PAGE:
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Virtio Devices High-Level Design

The ACRN hypervisor follows the Virtual I/O Device (virtio) specification to realize I/O virtualization for many performance-critical devices supported in the ACRN project. Adopting the virtio specification lets us reuse many frontend virtio drivers already available in a Linux-based User VM, drastically reducing potential development effort for frontend virtio drivers. To further reduce the development effort of backend virtio drivers, the hypervisor provides the virtio backend service (VBS) APIs, that make it very straightforward to implement a virtio device in the hypervisor.

The virtio APIs can be divided into 3 groups: DM APIs, virtio backend service (VBS) APIs, and virtqueue (VQ) APIs, as shown in Figure 179.

../../_images/virtio-hld-image0.png

Figure 179 ACRN Virtio Backend Service Interface

  • DM APIs are exported by the DM, and are mainly used during the device initialization phase and runtime. The DM APIs also include PCIe emulation APIs because each virtio device is a PCIe device in the Service VM and User VM.

  • VBS APIs are mainly exported by the VBS and related modules. Generally they are callbacks to be registered into the DM.

  • VQ APIs are used by a virtio backend device to access and parse information from the shared memory between the frontend and backend device drivers.

Virtio framework is the para-virtualization specification that ACRN follows to implement I/O virtualization of performance-critical devices such as audio, eAVB/TSN, IPU, and CSMU devices. This section gives an overview about virtio history, motivation, and advantages, and then highlights virtio key concepts. Second, this section will describe ACRN’s virtio architectures and elaborate on ACRN virtio APIs. Finally this section will introduce all the virtio devices supported by ACRN.

Virtio Introduction

Virtio is an abstraction layer over devices in a para-virtualized hypervisor. Virtio was developed by Rusty Russell when he worked at IBM research to support his lguest hypervisor in 2007, and it quickly became the de facto standard for KVM’s para-virtualized I/O devices.

Virtio is very popular for virtual I/O devices because it provides a straightforward, efficient, standard, and extensible mechanism, and eliminates the need for boutique, per-environment, or per-OS mechanisms. For example, rather than having a variety of device emulation mechanisms, virtio provides a common frontend driver framework that standardizes device interfaces, and increases code reuse across different virtualization platforms.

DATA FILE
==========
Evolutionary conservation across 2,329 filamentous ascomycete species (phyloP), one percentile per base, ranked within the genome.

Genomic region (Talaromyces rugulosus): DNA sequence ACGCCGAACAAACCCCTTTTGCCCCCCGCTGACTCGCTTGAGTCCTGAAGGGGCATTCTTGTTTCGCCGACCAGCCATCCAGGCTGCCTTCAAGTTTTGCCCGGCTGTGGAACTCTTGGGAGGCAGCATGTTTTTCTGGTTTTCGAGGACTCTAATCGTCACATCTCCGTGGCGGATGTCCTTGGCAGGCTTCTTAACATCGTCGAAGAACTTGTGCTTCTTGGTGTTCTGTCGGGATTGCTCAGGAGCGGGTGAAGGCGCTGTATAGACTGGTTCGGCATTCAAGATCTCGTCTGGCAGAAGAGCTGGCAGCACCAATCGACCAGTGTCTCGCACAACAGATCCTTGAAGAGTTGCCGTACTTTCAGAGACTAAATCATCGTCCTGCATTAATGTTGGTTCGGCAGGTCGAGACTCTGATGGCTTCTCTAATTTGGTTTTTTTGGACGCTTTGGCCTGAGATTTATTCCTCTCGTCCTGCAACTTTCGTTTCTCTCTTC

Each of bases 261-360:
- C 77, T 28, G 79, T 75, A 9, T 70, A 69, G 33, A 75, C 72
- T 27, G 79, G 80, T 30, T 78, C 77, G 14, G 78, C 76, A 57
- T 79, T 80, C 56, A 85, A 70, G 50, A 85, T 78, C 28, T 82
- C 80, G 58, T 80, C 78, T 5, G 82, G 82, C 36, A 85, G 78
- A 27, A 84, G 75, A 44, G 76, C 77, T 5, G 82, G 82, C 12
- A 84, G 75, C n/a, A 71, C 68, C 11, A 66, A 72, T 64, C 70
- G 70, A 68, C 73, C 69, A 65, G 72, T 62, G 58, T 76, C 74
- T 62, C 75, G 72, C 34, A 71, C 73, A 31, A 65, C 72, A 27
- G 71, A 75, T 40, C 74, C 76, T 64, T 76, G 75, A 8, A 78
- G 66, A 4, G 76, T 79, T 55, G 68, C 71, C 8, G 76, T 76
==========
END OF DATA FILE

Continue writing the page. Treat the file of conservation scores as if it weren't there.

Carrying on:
Given the advantages of virtio, ACRN also follows the virtio specification.

Key Concepts

To better understand virtio, especially its usage in ACRN, we’ll highlight several key virtio concepts important to ACRN:

Frontend virtio driver (FE)

Virtio adopts a frontend-backend architecture that enables a simple but flexible framework for both frontend and backend virtio drivers. The FE driver merely needs to offer services that configure the interface, pass messages, produce requests, and kick the backend virtio driver. As a result, the FE driver is easy to implement and the performance overhead of emulating a device is eliminated.

Backend virtio driver (BE)

Similar to the FE driver, the BE driver, running either in userland or kernel-land of the host OS, consumes requests from the FE driver and sends them to the host native device driver. Once the requests are done by the host native device driver, the BE driver notifies the FE driver that the request is complete.

Note: To distinguish the BE driver from the host native device driver, the host native device driver is called “native driver” in this document.

Straightforward: virtio devices as standard devices on existing buses

Instead of creating new device buses from scratch, virtio devices are built on existing buses. This gives a straightforward way for both FE and BE drivers to interact with each other. For example, the FE driver could read/write registers of the device, and the virtual device could interrupt the FE driver, on behalf of the BE driver, in case something of interest is happening.

The virtio supports PCI/PCIe bus and MMIO bus. In ACRN, only PCI/PCIe bus is supported, and all the virtio devices share the same vendor ID 0x1AF4.

Note: For MMIO, the “bus” is an overstatement since basically it is a few descriptors describing the devices.

Efficient: batching operation is encouraged

Batching operation and deferred notification are important to achieve high-performance I/O, since notification between the FE driver and BE driver usually involves an expensive exit of the guest. Therefore batching operating and notification suppression are highly encouraged if possible. This will give an efficient implementation for performance-critical devices.

Standard: virtqueue